The Southwestern Historical Quarterly, Volume 99, July 1995 - April, 1996 Page: 293
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"Mother Lane" and the "New Mooners "
should either die while the other survived, they would try to communi-
cate with each other. "They were so very ill, her sister promised her 'if
you die, come back and talk to me, and if I die, I'll come back and talk
to you.' And it turned out her sister died. And she claimed that her sis-
ter gave her these powers by coming back and telling her what to do."3
After the death of her sister, Mercedes Pefia began to have frighten-
ing experiences. She heard her name called, although she could find no
one who spoke. In a dream one night, she was told to leave a piece of
pink paper and a pencil on a table. She did as instructed and when she
awoke the next morning there was a message on the paper telling her
not to be afraid. It told her that her sister was trying to communicate
with her, and she would have "a great something from God to be able to
help other people. In other words a gift from God. So, from then on she
just started falling into the trances."' She discovered that she had the
God-given gift for healing (el don) shortly thereafter when she removed
a needle from the knee of a friend.5
Mercedes's family moved to the United States in 1898, shortly after
the death of her sister. More than one child may have died in the epi-
demic, because of the family's twelve children, only five were living in
191o, when the family was first listed in the census. The Pefias lived at
803 Lincoln Street in Laredo. Rafael Pefia was 60 years old, had been
married to Manuela Barrera (50 years old) for thirty-six years, had
twelve children, and was the owner of a grocery store. Mercedes was list-
ed as 22 years old, although she was actually 25 years old. She was single,
a saleslady in a dry goods store, spoke English, and was able to read and
write. She had an older brother, Jos6, a 34-year-old journalist; a younger
Industries, 1938), 47; Ramon Garcia interview, Aug. 9, 1973, South Texas Oral History and Folk-
lore Collection (STOHC), STA, Lillion Luehrs interview, July 27, 1973, STOHC; Antero and Ra-
mon Garcia interview, July 1, 1993, STOHC.
9 Luehrs interview, July 27, 1973. Often curanderos first begin to practice after they themselves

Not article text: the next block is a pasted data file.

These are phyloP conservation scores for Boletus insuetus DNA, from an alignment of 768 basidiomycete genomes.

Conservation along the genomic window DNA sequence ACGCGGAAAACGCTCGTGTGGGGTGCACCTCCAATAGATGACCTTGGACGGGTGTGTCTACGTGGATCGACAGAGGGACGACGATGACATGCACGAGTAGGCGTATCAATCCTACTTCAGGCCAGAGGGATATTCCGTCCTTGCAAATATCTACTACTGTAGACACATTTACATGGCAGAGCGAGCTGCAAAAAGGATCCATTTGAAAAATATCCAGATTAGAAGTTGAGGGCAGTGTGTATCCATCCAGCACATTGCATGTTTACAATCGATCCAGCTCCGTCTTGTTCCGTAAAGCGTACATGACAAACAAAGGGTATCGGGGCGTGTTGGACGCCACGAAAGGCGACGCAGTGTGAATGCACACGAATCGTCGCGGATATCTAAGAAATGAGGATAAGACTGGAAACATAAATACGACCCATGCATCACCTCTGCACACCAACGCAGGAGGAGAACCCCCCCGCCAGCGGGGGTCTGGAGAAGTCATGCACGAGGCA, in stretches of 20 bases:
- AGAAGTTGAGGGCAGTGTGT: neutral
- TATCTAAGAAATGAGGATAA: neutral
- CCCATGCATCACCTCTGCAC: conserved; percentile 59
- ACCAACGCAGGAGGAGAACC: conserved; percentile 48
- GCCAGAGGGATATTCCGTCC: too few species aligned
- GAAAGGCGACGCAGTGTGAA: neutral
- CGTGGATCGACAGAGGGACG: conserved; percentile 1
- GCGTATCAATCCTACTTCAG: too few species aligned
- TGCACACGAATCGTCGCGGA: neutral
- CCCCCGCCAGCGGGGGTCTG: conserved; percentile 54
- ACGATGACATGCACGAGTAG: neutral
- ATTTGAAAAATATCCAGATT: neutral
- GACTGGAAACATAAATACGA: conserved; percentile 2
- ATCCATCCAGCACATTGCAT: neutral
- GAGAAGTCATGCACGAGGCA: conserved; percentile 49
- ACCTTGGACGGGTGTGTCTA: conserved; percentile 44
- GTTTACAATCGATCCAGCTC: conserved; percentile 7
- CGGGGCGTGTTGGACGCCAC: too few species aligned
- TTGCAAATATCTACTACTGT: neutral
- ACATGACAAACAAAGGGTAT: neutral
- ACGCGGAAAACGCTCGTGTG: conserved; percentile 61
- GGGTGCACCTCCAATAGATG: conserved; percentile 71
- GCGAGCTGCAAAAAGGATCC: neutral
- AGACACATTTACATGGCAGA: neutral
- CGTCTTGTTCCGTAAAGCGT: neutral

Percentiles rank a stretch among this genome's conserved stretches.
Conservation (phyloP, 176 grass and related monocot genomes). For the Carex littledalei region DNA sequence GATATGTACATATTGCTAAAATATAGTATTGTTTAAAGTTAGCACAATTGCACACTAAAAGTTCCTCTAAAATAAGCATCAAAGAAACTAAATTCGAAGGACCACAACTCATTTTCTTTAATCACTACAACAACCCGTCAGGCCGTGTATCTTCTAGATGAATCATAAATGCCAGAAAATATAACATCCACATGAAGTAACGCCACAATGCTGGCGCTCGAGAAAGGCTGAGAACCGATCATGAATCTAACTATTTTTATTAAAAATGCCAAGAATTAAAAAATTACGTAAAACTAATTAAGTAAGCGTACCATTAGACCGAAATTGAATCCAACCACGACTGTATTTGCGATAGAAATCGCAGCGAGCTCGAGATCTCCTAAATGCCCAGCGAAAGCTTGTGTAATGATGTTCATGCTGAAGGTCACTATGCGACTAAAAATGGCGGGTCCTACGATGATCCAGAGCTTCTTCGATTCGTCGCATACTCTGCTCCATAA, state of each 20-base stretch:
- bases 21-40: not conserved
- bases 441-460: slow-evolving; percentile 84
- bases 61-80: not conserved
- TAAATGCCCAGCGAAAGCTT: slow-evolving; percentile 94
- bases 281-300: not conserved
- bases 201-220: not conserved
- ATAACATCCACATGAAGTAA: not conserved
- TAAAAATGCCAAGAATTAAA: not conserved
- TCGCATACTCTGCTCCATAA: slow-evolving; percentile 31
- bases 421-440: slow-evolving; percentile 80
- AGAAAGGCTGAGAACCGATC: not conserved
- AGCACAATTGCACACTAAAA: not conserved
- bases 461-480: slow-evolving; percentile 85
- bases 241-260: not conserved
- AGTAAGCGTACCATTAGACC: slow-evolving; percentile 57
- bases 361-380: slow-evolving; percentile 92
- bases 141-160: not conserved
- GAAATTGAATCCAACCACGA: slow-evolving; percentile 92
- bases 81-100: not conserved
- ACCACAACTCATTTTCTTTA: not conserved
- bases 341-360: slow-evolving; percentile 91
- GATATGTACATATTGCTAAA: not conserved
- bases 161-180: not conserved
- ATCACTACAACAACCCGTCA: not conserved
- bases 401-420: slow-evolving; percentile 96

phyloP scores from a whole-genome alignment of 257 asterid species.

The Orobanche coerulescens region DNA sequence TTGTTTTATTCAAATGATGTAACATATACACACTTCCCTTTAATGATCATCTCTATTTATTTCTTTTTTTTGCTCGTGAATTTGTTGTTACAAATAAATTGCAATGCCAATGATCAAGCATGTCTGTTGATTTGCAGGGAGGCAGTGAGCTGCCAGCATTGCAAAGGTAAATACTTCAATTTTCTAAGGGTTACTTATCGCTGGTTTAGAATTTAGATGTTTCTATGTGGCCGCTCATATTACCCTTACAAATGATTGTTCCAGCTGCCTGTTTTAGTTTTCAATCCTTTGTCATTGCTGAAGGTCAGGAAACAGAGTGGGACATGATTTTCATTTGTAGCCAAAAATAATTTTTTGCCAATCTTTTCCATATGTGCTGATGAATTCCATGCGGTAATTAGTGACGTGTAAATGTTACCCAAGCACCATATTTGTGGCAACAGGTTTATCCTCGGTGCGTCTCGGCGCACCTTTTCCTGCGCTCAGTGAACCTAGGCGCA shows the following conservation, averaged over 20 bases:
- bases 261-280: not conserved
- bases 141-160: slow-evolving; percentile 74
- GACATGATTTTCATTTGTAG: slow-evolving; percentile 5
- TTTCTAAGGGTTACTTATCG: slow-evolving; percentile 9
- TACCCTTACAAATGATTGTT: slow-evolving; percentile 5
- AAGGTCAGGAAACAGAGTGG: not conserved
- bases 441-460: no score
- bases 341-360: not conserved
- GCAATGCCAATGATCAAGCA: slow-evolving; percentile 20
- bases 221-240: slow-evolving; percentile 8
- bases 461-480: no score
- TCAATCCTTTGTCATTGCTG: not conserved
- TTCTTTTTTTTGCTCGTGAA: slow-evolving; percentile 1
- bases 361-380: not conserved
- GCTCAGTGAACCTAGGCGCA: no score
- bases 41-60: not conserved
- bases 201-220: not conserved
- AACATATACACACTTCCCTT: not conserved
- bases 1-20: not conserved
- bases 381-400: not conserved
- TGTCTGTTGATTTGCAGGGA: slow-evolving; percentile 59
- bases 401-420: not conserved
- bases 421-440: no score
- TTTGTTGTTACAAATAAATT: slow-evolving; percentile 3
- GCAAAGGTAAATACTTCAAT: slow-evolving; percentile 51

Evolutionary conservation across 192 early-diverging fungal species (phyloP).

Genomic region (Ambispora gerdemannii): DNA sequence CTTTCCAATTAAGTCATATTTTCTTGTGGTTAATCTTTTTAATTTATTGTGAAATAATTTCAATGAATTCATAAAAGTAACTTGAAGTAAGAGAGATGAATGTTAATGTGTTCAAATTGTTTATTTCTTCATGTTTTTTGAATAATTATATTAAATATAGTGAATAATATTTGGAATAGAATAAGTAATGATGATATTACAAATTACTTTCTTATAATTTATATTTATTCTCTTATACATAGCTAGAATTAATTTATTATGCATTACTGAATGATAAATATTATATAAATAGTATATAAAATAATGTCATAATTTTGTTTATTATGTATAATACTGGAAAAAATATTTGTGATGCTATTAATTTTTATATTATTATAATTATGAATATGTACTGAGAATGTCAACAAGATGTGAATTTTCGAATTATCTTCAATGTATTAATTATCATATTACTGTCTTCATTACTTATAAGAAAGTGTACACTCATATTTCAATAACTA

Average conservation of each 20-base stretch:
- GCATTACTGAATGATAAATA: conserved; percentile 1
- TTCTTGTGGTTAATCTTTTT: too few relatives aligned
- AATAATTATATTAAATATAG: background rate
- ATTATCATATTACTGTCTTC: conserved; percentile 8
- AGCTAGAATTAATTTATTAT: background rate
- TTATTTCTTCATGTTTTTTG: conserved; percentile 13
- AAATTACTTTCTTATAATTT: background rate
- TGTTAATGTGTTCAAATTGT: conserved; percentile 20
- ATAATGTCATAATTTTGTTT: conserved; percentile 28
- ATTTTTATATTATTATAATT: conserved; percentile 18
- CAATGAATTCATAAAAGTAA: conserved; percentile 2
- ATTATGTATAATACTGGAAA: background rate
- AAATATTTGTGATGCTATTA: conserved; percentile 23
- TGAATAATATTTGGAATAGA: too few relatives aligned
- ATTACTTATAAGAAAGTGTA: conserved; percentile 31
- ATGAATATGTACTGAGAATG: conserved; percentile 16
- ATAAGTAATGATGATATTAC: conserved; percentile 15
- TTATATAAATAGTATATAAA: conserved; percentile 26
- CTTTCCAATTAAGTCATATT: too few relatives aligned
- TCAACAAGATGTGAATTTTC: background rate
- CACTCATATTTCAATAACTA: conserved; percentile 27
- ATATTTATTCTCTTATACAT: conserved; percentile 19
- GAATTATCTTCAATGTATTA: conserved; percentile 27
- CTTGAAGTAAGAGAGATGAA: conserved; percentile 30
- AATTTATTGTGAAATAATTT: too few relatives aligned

or a family member becomes extremely ill. Don Pedrito first treated himself, and while he was
sleeping a voice told him God had given him the gift of healing. Ruth Dodson, "Don Pedrito
Jaramillo- The Curandero of Los Olmos," In Wilson Mathis Hudson (ed.), The Healer of Los Olmos
and Other Mexican Lore (Dallas. Southern Methodist University Press, 1951), 12-13. Tereslta had
a dream or vision in which a voice told her it was God's will that she cure the sick. Holden, Teresi-
ta, 59-60. El Nino Fidenclo (Jose Fidenclo Sintora Constantlno) believed he was visited by Jesus
Christ and told how to heal his sick younger brother. Barbara June Macklin and N. Ross Crum-
rine, "Three North Mexican Folk Saint Movements," Comparative Studies in Social Hstory, XV
(Jan., 1973), 90-92. "The term shaman, Siberian in origin, is widely used to describe the type of
curer who is 'elected,' who suffers serious illness, and who (usually) maintains close contact with
his spirit familiar, in the Siberian variant being possessed by the spirit as he cures." George M.
Foster and Barbara Gallatin Anderson, Medical Anthropology (New York: John Wiley and Sons,
1978), 105-107, lo8 (quotation), log.
4 Mr. Garcia remembered his mother, Mrs. Lane's cousin, telling him this story. In oral history
interviews twenty years apart his account remained remarkably consistent. Ramon Garcia inter-
view, Aug. 9, 1973; Antero and Ramon Garcia interview, July 1, 1993.
5 Essle Maude Gilbreath, "Some Superstitions and Folk Tales of the Kingsville Mexicans," 47.
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Texas State Historical Association. The Southwestern Historical Quarterly, Volume 99, July 1995 - April, 1996, periodical, 1996; Austin, Texas. (texashistory.unt.edu/ark:/67531/metapth101217/m1/355/: accessed October 19, 2018), University of North Texas Libraries, The Portal to Texas History, texashistory.unt.edu; crediting Texas State Historical Association.